They stand impatiently in line
chattering, giggling, tittering
like so many schoolgirls with secrets
they promised to keep to their deaths
and have to immediately tell a friend.
“Did you hear about Letitia?” one says,
and goes on to say she shared her journal
with several other girls in the eighth grade.
It goes on like this incessantly
as the barista, working alone as always,
gathers their order, places it in trays
so they can carry it back to school.
We wait patiently, trying to decide
What grade Shirley might be in,
whether shall be suspended again
for mouthing off to the hall monitor,
and how impatient the other teachers
in the lounge must be getting
waiting for their counterparts
to bring back the morning coffee.
He waited patiently in the queue
until, after two and one half hours
he approached the battered metal counter.
The young, bored woman, chewing at her gum
asked the usual question, have you
looked hard for work this last week?
I stood in many lines, for hours on end
in my battered old shoes, that is
more work than you can imagine.
Each night I would soak my feet
for hours in the small sink
hoping the swelling would go down.
Each morning I would find another line
or two, if they moved quickly, but
at the end of each they would ask
the same question, what skills do you have
and I would tell them there are
few better than I at standing in lines,
and they would sheepishly smile
and thank me for my patience
and that is why, again this week,
I ask that you stamp my book
so I can stand in the other line
and wait patiently for my check
which I can take to the small bodega
waiting calmly in line to cash it
to buy what canned goods are on sale.
Then I will take my cans
and carefully line them up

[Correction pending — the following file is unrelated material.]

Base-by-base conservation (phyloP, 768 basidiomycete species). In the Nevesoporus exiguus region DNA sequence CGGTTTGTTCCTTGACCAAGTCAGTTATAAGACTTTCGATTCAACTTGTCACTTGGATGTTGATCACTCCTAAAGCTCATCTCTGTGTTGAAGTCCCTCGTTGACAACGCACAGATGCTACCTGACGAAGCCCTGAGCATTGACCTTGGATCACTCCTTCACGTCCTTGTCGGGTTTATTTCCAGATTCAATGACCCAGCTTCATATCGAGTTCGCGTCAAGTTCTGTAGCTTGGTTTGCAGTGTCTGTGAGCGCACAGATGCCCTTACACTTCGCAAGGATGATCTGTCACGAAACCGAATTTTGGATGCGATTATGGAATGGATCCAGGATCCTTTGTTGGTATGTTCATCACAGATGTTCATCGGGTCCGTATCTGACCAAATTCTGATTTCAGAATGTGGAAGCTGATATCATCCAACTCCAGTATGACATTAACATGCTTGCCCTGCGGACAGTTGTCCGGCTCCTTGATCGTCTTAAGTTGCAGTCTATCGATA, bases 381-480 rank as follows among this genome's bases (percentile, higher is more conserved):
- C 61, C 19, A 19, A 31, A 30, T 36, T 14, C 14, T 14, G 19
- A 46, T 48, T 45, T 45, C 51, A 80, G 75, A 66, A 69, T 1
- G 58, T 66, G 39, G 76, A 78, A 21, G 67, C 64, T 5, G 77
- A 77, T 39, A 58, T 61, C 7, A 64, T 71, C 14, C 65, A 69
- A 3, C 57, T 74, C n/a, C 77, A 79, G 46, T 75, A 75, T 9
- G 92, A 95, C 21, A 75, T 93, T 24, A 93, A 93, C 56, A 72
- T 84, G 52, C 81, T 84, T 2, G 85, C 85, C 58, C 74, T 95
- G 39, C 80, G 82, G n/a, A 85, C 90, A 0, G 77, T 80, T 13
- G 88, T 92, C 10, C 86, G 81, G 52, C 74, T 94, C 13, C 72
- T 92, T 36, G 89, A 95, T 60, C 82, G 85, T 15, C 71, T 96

on the kitchen counter, and marvel
at how patiently they stand in the queue.
First published in Pearl, Vol. 31, 2002
He cannot be certain when he lost it. He isn’t even sure where he lost it. He knew he had it, had it for years, and then, once when he looked for it, it was nowhere to be found. He wasn’t all that upset at the loss. It was more that it was familiar, that he was accustomed to it, not that it had in intrinsic or extrinsic value. In fact, he had already replaced it the moment he noticed it was missing. Still he couldn’t help but wonder where it had gone, and why he hadn’t noticed its loss at the moment it occurred. Or had he? But ego could be like that, and it was comforting to know the replacements were stacked up and waiting.
On the radio this morning
the DJ played the classic
“In the Midnight Hour,” and I
pause to reflect on the fact
that midnight is a moment
and cannot be an hour,
by definition, since the halfway
is only a point, not a range,
and you cannot put
a home on an hour, for time
waits for no man, and waiting
is what a home
is all about, and around.
This wave touches the shore
just as it should,
that wave touches the shore
just as it should.
You may wait
for a wave that touches
but not as it should
or you can sit
and let the waves
wash over you.
A reflection on Case 53 of the Shobogenzo (Master Dogen”s True Dharma Eye)